BB Video: Carve Steel with Saltwater, Electricity and a Tin Earring (Popsci)

(Download / Watch on YouTube)

Boing Boing Video teamed up with Theo Gray and Popsci.com to produce this video that demonstrates how you can mold steel with electrochemical machining, using a soft, cheap piece of tin -- without any physical contact. Theo is the author of the book Mad Science, in which many other experiments like this are featured. Theo says:

I remember seeing a demonstration of a seemingly magic process at an engineering open house decades ago, in which a soft metal bit carved detailed shapes into far harder metals. It's called electrochemical machining (ECM), and it's so simple in principle that you can do it at home with a drill press, a battery charger and a pump for a garden fountain.

ECM is basically electroplating in reverse. In electroplating, you start with a solution of dissolved metal ions and run an electric current through the liquid between a positive electrode and the object you want to plate (the negative side). The ions deposit themselves as solid metal onto the surface of the object.

Read the whole HOWTO over at popsci.com: Carve Steel with Saltwater, Electricity and a Tin Earring

Image below: "The tin peace-sign earring acts as an electrode, etching away the metal in the hardened steel washer [left]. The imperfect results are due to the difficulty of manually maintaining an exact thousandths-of-an-inch distance between the two. Commercial electrochemically machined pieces, like this microturbine for a water pump, use sophisticated electronics to monitor the current flow and carve precise pieces [right]. (Courtesy ECM Technologies BV/ ECM Productions BV; Mike Walker)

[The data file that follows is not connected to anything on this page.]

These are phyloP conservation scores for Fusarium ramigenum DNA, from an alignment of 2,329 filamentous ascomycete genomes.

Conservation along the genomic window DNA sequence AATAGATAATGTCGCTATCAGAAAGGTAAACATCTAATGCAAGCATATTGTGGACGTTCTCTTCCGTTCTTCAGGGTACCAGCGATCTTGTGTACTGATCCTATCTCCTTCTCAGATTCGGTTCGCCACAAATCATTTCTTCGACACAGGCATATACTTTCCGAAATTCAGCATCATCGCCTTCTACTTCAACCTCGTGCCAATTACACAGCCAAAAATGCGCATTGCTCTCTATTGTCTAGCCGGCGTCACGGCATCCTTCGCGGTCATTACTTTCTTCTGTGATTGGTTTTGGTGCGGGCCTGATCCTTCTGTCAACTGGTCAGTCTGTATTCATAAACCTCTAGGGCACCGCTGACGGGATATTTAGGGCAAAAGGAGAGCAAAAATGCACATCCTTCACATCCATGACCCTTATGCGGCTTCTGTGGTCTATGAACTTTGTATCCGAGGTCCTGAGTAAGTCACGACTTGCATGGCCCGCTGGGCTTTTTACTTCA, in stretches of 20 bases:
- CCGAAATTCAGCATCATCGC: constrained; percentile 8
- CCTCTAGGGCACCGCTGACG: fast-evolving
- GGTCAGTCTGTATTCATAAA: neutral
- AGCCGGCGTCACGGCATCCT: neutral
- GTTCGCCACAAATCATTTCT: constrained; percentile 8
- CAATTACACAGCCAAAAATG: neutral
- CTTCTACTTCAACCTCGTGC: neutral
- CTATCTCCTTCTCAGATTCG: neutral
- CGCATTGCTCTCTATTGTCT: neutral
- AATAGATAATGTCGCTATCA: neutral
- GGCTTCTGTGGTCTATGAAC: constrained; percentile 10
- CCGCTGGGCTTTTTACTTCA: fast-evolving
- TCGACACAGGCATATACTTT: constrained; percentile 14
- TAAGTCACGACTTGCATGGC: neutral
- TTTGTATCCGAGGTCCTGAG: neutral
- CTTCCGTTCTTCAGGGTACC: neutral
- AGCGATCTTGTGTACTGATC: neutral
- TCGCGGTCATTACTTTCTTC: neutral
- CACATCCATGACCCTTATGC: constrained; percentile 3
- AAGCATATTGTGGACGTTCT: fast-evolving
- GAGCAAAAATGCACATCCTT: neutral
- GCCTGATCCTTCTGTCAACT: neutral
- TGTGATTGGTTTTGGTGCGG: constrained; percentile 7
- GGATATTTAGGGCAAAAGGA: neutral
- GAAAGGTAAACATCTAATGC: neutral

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Discuss

6 Responses to “BB Video: Carve Steel with Saltwater, Electricity and a Tin Earring (Popsci)”

  1. Anonymous says:

    I really really hoping that I could build the same ECM machine as this video but I don’t know how to specifically arrange the circuits. What is required and how should I hook them up?
    Please help me..

  2. Anonymous says:

    I really really hoping that I could build the same machine as this video but I don’t know how to specifically arrange the circuits. What is required and how should I hook them up?

  3. Jake von Slatt says:

    This is an interesting process! It’s basically the same thing I used here: http://steampunkworkshop.com/electro-mach2.shtml but I have also seen rigs very similar to the one pictured in the PopSci article used to gently erode away steel bomb casings for disarming unexploded ordinance.

  4. CaptainLudd says:

    See also EDM (electrical discharge machining). I got to play with one in a college metal shop class and was able to drill a 3/8″ square hole through a hardened steel ball bearing at an angle. It uses a graphite electrode instead of tin and the fluid acts more as a flushing agent then as an Ionized medium. The down side is there is electrode wear (sometimes tricky to calculate when precision is needed) and the finish is not as smooth. One of my classmates used it to burn a new internal axle spline into the hub of a tractor that he was restoring. Impressive stuff.

  5. pinehead says:

    Now that was pretty cool! I wonder how difficult it would be to build a more precise home version, similar to the homemade CNC machinery people have figured out. I’ll have to explore this further.

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